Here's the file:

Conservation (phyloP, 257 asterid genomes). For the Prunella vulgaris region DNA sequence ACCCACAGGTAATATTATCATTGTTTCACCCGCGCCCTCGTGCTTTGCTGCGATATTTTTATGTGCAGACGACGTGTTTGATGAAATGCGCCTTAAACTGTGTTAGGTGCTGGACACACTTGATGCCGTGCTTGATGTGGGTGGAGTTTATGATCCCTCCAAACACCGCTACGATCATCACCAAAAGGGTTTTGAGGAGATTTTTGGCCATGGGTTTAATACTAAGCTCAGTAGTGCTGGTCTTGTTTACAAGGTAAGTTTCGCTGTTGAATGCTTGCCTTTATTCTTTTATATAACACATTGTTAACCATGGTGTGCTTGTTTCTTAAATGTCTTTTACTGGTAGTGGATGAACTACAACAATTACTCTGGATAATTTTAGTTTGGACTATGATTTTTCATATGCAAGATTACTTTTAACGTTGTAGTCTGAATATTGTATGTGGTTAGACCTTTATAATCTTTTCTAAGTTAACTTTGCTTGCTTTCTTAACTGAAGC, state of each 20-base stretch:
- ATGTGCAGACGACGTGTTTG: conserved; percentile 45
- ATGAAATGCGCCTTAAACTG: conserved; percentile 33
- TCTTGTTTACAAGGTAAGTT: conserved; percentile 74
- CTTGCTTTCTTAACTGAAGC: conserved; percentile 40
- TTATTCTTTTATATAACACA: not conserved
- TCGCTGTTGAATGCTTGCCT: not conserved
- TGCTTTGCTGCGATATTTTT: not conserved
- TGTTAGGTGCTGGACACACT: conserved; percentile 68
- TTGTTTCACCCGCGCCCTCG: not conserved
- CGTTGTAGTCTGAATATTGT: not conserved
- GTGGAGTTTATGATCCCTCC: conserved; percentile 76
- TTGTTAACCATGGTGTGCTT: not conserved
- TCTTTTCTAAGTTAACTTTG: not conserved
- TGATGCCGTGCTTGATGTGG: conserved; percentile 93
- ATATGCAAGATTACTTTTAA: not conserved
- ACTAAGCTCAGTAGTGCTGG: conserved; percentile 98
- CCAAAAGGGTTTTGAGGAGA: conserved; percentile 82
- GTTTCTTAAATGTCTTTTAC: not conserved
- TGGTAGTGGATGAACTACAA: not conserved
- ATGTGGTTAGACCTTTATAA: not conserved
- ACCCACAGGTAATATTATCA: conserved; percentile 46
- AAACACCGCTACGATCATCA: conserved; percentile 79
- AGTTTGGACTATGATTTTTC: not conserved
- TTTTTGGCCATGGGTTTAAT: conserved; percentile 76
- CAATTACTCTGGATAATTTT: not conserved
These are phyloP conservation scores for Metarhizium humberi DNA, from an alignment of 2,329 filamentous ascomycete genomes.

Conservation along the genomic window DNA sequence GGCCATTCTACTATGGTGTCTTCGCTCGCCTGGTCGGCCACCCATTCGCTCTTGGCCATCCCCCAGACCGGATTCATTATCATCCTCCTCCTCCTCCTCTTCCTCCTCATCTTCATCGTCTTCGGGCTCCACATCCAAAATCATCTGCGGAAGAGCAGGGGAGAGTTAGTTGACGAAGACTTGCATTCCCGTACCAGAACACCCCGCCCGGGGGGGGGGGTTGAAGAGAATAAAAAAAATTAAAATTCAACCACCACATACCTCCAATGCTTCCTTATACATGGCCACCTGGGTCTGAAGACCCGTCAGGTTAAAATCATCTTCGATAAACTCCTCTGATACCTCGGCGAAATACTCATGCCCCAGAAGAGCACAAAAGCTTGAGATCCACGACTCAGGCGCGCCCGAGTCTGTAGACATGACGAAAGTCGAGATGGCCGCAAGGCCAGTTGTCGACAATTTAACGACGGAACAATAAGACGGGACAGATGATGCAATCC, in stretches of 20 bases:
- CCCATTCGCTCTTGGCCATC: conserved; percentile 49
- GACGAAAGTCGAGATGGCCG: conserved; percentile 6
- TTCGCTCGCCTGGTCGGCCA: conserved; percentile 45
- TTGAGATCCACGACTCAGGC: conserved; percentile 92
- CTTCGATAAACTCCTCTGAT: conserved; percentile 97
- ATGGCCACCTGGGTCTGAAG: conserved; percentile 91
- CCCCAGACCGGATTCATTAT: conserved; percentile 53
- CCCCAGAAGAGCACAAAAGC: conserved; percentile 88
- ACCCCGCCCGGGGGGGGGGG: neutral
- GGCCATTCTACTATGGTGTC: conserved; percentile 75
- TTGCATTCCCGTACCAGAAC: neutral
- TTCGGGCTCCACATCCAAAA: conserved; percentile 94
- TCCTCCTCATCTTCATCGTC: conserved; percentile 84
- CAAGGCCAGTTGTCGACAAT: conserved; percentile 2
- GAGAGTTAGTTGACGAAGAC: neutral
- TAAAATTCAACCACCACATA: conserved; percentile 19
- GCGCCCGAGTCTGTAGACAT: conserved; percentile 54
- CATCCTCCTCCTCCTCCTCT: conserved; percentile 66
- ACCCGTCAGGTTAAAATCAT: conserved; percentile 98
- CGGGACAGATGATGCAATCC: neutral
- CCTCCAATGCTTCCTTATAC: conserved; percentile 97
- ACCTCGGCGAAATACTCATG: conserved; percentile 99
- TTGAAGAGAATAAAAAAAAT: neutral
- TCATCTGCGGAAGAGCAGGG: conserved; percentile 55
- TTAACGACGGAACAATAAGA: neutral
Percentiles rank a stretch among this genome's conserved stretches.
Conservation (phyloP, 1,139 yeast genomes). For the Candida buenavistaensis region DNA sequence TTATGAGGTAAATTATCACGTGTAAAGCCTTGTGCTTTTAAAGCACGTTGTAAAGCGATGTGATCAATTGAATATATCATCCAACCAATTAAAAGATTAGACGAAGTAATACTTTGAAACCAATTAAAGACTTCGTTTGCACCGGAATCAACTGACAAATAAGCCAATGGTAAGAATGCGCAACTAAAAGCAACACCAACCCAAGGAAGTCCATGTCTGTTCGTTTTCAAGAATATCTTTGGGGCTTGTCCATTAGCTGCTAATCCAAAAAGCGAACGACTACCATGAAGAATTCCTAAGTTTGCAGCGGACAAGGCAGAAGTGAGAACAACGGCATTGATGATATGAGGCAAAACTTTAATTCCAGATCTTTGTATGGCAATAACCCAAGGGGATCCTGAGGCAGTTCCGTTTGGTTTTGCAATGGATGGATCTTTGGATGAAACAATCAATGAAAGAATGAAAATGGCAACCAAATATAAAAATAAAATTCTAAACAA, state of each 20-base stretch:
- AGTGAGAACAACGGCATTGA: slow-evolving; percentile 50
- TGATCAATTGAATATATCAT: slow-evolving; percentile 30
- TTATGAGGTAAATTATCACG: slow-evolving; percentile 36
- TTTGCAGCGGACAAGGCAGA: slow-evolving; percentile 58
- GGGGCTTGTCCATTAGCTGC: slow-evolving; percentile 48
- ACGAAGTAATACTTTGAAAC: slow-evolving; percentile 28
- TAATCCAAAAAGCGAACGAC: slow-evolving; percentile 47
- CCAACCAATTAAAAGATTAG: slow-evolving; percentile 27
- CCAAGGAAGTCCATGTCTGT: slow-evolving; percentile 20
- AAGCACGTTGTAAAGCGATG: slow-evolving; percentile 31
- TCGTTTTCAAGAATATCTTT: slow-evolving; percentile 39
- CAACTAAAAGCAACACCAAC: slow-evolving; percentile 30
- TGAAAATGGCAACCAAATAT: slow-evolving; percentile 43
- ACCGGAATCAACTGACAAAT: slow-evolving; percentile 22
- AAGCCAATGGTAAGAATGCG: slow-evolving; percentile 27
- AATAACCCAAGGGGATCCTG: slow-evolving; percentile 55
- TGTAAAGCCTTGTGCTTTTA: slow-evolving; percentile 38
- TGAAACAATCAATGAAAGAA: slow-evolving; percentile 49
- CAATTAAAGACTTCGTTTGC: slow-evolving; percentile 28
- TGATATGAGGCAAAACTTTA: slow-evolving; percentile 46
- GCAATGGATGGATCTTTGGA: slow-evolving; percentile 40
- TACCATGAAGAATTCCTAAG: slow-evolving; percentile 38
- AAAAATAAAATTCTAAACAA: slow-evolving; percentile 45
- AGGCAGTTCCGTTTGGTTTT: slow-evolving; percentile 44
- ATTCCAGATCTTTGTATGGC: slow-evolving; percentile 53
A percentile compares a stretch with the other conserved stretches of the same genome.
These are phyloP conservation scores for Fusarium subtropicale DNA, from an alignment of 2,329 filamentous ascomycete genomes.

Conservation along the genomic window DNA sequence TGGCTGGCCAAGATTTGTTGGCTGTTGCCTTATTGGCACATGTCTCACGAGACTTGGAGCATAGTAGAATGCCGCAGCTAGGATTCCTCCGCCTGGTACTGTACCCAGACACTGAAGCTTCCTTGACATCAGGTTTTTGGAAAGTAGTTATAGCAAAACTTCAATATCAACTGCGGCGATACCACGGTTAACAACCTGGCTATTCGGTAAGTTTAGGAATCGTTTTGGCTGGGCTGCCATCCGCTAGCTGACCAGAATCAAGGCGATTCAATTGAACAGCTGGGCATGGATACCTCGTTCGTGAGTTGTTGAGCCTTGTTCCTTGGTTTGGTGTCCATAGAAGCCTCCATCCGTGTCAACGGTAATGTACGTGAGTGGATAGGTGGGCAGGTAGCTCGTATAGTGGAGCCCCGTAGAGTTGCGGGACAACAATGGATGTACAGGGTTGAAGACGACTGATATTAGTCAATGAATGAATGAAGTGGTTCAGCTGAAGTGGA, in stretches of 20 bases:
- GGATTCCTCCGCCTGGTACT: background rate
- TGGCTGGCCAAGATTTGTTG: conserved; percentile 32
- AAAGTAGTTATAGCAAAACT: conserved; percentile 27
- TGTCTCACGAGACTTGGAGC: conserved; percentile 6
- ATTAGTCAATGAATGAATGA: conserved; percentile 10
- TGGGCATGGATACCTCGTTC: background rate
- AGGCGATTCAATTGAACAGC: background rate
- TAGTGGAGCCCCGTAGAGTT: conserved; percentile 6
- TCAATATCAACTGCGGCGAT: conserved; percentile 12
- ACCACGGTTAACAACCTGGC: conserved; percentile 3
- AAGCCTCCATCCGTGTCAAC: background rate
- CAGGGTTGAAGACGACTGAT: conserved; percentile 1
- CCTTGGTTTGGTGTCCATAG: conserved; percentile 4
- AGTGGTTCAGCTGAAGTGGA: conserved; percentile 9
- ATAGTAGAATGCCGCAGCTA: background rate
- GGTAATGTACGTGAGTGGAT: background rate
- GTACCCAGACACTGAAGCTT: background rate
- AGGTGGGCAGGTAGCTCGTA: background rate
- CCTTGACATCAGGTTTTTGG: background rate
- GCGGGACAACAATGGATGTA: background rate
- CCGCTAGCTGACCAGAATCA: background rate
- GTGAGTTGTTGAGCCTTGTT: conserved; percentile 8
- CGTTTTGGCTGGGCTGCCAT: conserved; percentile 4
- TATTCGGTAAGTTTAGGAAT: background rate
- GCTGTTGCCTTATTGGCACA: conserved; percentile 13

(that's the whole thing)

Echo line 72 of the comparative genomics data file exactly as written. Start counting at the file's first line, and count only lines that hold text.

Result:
- TGTAAAGCCTTGTGCTTTTA: slow-evolving; percentile 38